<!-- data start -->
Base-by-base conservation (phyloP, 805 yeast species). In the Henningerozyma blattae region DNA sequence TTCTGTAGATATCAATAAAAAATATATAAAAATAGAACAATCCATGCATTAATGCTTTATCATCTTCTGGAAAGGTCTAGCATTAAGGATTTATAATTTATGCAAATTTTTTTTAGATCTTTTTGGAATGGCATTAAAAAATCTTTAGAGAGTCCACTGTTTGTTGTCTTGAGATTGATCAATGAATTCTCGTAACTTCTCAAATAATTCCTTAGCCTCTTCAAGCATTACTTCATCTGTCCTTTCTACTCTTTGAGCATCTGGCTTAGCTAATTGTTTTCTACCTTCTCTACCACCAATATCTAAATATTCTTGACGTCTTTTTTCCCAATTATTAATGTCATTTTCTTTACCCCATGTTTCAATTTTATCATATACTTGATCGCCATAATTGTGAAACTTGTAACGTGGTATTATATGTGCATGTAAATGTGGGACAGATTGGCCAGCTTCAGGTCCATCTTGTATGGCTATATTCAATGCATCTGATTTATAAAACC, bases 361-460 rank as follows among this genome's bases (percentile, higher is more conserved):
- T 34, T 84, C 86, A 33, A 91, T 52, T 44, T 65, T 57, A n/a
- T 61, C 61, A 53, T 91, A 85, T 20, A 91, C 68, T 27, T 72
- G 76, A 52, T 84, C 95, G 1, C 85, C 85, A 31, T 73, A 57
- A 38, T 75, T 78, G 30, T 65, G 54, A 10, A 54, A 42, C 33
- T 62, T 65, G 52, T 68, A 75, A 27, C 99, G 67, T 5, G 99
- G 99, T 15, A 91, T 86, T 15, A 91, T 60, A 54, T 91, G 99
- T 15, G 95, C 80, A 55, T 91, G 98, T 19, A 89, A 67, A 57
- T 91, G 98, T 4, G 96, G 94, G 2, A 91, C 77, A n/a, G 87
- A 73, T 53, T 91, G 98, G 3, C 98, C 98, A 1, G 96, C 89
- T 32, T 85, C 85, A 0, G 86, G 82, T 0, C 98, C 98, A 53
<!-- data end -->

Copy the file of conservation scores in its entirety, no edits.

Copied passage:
Base-by-base conservation (phyloP, 805 yeast species). In the Henningerozyma blattae region DNA sequence TTCTGTAGATATCAATAAAAAATATATAAAAATAGAACAATCCATGCATTAATGCTTTATCATCTTCTGGAAAGGTCTAGCATTAAGGATTTATAATTTATGCAAATTTTTTTTAGATCTTTTTGGAATGGCATTAAAAAATCTTTAGAGAGTCCACTGTTTGTTGTCTTGAGATTGATCAATGAATTCTCGTAACTTCTCAAATAATTCCTTAGCCTCTTCAAGCATTACTTCATCTGTCCTTTCTACTCTTTGAGCATCTGGCTTAGCTAATTGTTTTCTACCTTCTCTACCACCAATATCTAAATATTCTTGACGTCTTTTTTCCCAATTATTAATGTCATTTTCTTTACCCCATGTTTCAATTTTATCATATACTTGATCGCCATAATTGTGAAACTTGTAACGTGGTATTATATGTGCATGTAAATGTGGGACAGATTGGCCAGCTTCAGGTCCATCTTGTATGGCTATATTCAATGCATCTGATTTATAAAACC, bases 361-460 rank as follows among this genome's bases (percentile, higher is more conserved):
- T 34, T 84, C 86, A 33, A 91, T 52, T 44, T 65, T 57, A n/a
- T 61, C 61, A 53, T 91, A 85, T 20, A 91, C 68, T 27, T 72
- G 76, A 52, T 84, C 95, G 1, C 85, C 85, A 31, T 73, A 57
- A 38, T 75, T 78, G 30, T 65, G 54, A 10, A 54, A 42, C 33
- T 62, T 65, G 52, T 68, A 75, A 27, C 99, G 67, T 5, G 99
- G 99, T 15, A 91, T 86, T 15, A 91, T 60, A 54, T 91, G 99
- T 15, G 95, C 80, A 55, T 91, G 98, T 19, A 89, A 67, A 57
- T 91, G 98, T 4, G 96, G 94, G 2, A 91, C 77, A n/a, G 87
- A 73, T 53, T 91, G 98, G 3, C 98, C 98, A 1, G 96, C 89
- T 32, T 85, C 85, A 0, G 86, G 82, T 0, C 98, C 98, A 53